Starring Sam Shepard, Dennis Quaid, Ed Harris, Barbara Hershey, Fred Ward

Written for the Screen and Directed by Philip J. Kaufman; adapted from the book of the same name by Tom Wolfe

Cinematography by Caleb Deschanel

A soaring multifaceted love letter to the early aeronauts and astronauts of NASA’s early days (and their wives), and an arresting celluloid journey through the many styles and tricks of film photography, THE RIGHT STUFF is one of America’s finest films.
The adaptation from the massive Tom Wolfe opus was understandably complicated, with legendary writer William Goldman dropping out after disagreements with director Kaufman, who eventually wrote the entire script himself; the film and it’s varied themes becoming a personal piece for him.
The cast is an ensemble of actors whose careers were subsequently launched: Scott Glenn as Alan Shepard, Ed Harris as the immortal John Glenn, Fred Willard as tragic Gus Grissom, Dennis Quaid is one of his finest roles as jokester Gordo Cooper, and the list goes on, with great small parts from Jeff Goldblum, Harry Shearer and The Band drummer Levon Helm, who narrates.
The heart of the film, and the bookend for the astronauts’ exploits, however, is aviation hero Chuck Yeager, the near-mythological perfect pilot, who broke the sound barrier and became the progenitor of the Mercury Seven. Sam Shepard plays Yeager not as the Evil Knievel of the skies, but a 20th century cowboy who took the job as ace war hero and then, a record breaking aviator, as calmly and unassumingly as a man driving to an office job. His love story with fiery wife Glennis (Barbara Hershey) in the film adds luster to the slightly fantastical Homeric allegories of Yeager and his death-defying peers shredding the skies above tiny, rustic Edwards Air Force base and the watering hole where dead pilots’ pictures line the walls. British film historian David Thomson picked up on Kaufman’s relative obsession with Yeager as part of the film (a small presence in the Wolfe book):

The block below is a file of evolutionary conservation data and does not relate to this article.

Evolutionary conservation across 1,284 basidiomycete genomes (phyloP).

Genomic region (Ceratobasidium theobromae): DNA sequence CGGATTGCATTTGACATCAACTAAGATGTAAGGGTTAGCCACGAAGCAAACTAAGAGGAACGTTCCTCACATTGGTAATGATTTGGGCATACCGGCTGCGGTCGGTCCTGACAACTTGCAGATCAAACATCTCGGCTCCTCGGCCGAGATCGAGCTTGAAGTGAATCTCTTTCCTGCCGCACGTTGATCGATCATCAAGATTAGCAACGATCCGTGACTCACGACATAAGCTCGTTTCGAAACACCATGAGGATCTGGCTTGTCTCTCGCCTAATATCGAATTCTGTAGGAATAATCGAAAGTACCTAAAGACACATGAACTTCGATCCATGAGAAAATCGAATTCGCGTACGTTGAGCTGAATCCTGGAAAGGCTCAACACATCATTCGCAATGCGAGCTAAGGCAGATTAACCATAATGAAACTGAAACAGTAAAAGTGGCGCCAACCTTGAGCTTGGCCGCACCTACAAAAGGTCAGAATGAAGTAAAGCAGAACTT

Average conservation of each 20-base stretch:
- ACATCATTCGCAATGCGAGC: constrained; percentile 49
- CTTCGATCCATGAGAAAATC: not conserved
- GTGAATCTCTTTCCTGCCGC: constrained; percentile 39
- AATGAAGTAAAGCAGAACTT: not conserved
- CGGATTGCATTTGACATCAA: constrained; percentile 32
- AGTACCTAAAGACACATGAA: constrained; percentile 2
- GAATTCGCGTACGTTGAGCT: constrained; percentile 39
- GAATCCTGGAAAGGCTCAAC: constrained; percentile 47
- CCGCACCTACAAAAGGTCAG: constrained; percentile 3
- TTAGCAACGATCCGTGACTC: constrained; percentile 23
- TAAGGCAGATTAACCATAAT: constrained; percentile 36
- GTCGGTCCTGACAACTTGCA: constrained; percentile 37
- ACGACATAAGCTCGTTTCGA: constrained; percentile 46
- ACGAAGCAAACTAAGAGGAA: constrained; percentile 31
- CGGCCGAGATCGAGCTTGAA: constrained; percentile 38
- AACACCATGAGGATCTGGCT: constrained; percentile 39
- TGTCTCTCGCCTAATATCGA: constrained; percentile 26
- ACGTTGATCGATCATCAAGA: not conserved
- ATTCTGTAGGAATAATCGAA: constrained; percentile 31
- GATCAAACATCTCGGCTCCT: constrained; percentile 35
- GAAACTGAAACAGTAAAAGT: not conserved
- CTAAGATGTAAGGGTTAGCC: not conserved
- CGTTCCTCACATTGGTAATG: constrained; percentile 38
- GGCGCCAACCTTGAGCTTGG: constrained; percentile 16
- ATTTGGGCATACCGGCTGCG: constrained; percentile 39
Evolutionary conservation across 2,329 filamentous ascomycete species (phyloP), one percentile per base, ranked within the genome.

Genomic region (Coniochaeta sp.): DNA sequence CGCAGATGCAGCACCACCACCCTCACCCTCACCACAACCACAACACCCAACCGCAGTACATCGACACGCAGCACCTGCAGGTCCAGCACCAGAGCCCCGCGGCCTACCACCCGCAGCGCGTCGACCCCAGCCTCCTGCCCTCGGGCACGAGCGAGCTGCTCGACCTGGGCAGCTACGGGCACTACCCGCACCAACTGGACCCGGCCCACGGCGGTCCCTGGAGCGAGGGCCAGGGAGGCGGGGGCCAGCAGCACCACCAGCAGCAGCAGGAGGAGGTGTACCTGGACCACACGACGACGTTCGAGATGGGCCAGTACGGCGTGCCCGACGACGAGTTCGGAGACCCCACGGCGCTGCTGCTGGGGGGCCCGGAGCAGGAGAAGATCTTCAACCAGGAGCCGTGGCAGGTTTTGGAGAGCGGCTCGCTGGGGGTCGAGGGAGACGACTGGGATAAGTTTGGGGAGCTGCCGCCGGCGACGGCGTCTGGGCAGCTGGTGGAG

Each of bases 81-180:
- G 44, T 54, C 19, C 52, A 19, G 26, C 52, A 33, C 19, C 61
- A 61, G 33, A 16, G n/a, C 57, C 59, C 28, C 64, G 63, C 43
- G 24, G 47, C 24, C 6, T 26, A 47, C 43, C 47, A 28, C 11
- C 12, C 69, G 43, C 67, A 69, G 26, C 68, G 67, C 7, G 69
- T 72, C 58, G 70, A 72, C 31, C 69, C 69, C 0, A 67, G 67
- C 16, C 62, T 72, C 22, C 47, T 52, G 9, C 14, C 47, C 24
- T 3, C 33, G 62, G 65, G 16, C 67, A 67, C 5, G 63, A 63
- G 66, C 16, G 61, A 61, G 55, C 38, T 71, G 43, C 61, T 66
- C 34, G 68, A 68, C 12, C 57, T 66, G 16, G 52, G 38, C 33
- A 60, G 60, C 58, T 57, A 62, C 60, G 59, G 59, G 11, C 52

“I think Kaufman picked Shepard for the way he represents the movie star as real man and existentialist … a man in a leather jacket on a horse meeting a jet plane in the desert. That is an arresting image, and Shepard is all that Kaufman wanted in The Right Stuff.”

In STUFF, then-thirty-nine year old Caleb Deschanel received the first of his six (and still counting) Oscar nominations for cinematography, and it’s perhaps his most impressive work in an incredible career. From Yeager’s first stunning bursting of the sound barrier to his fiery attempt at the altitude record years later, Deschanel utilized breathtaking combinations of real-time 1950s and 60s aircrafts in flight, models, matte work and clever backdrop work. In between, the film is chock full of memorable imagery: a comically troubling melange of failed attempts at rocket take-offs, a trippy (and true to life) orbital journey with John Glenn when he sees “fireflies” outside the capsule window and his memorable, nerve-shattering re-entry, in which he hums patriotic tunes to calm himself, the instantly silly, but then strangely perfect feather-dance sequence played to Debussy’s Clair de Lune, bringing the fraternal camaraderie of each Mercury Seven astronaut to a sobering, tearful conclusion, and, finally, the last ride of Yeager, volunteering to set a new altitude record in a state-of-the-art jet. Flying straight vertical at ungodly speed, Yeager reaches and pierces the stratosphere to the edge of space, seeing nothing but dark and stars and for one startling moment crossing the threshold between worlds and becoming an astronaut himself…
Crash-landing moments later, Shepard’s Yeager walks away from the burning hulk, his flightsuit and broken helmet covered with burnt oil, a knowing smile on his face. STUFF is a ride for the ages.